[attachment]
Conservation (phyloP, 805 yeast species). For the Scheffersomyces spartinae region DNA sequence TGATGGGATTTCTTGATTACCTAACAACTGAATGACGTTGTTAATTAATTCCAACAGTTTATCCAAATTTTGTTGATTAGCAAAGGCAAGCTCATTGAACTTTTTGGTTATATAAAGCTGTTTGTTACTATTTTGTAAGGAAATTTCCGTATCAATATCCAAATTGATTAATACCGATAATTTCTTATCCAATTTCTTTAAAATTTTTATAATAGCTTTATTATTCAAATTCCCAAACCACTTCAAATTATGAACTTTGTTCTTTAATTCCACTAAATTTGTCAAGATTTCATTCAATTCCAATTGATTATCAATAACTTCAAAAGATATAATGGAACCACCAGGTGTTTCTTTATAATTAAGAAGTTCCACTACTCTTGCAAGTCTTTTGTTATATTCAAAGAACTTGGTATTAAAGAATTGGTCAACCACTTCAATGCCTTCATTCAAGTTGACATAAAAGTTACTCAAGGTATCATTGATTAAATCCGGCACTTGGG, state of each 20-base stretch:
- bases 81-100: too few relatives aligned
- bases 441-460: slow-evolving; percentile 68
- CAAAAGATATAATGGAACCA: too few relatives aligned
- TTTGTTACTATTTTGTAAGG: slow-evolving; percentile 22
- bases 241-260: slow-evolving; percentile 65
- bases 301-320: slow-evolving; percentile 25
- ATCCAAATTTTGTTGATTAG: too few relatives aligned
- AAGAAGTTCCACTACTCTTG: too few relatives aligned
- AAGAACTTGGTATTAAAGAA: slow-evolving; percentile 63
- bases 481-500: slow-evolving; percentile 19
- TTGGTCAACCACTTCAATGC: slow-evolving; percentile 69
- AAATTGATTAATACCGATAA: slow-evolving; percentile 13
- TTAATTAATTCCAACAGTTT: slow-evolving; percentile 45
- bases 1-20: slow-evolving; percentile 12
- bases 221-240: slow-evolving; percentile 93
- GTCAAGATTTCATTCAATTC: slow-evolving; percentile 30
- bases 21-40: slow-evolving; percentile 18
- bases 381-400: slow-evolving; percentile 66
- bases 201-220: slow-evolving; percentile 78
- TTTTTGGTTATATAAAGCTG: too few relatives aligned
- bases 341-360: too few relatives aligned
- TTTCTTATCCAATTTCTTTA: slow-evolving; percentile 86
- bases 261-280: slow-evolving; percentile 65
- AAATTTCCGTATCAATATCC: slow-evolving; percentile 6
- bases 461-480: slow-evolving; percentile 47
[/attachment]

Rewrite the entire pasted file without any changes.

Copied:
Conservation (phyloP, 805 yeast species). For the Scheffersomyces spartinae region DNA sequence TGATGGGATTTCTTGATTACCTAACAACTGAATGACGTTGTTAATTAATTCCAACAGTTTATCCAAATTTTGTTGATTAGCAAAGGCAAGCTCATTGAACTTTTTGGTTATATAAAGCTGTTTGTTACTATTTTGTAAGGAAATTTCCGTATCAATATCCAAATTGATTAATACCGATAATTTCTTATCCAATTTCTTTAAAATTTTTATAATAGCTTTATTATTCAAATTCCCAAACCACTTCAAATTATGAACTTTGTTCTTTAATTCCACTAAATTTGTCAAGATTTCATTCAATTCCAATTGATTATCAATAACTTCAAAAGATATAATGGAACCACCAGGTGTTTCTTTATAATTAAGAAGTTCCACTACTCTTGCAAGTCTTTTGTTATATTCAAAGAACTTGGTATTAAAGAATTGGTCAACCACTTCAATGCCTTCATTCAAGTTGACATAAAAGTTACTCAAGGTATCATTGATTAAATCCGGCACTTGGG, state of each 20-base stretch:
- bases 81-100: too few relatives aligned
- bases 441-460: slow-evolving; percentile 68
- CAAAAGATATAATGGAACCA: too few relatives aligned
- TTTGTTACTATTTTGTAAGG: slow-evolving; percentile 22
- bases 241-260: slow-evolving; percentile 65
- bases 301-320: slow-evolving; percentile 25
- ATCCAAATTTTGTTGATTAG: too few relatives aligned
- AAGAAGTTCCACTACTCTTG: too few relatives aligned
- AAGAACTTGGTATTAAAGAA: slow-evolving; percentile 63
- bases 481-500: slow-evolving; percentile 19
- TTGGTCAACCACTTCAATGC: slow-evolving; percentile 69
- AAATTGATTAATACCGATAA: slow-evolving; percentile 13
- TTAATTAATTCCAACAGTTT: slow-evolving; percentile 45
- bases 1-20: slow-evolving; percentile 12
- bases 221-240: slow-evolving; percentile 93
- GTCAAGATTTCATTCAATTC: slow-evolving; percentile 30
- bases 21-40: slow-evolving; percentile 18
- bases 381-400: slow-evolving; percentile 66
- bases 201-220: slow-evolving; percentile 78
- TTTTTGGTTATATAAAGCTG: too few relatives aligned
- bases 341-360: too few relatives aligned
- TTTCTTATCCAATTTCTTTA: slow-evolving; percentile 86
- bases 261-280: slow-evolving; percentile 65
- AAATTTCCGTATCAATATCC: slow-evolving; percentile 6
- bases 461-480: slow-evolving; percentile 47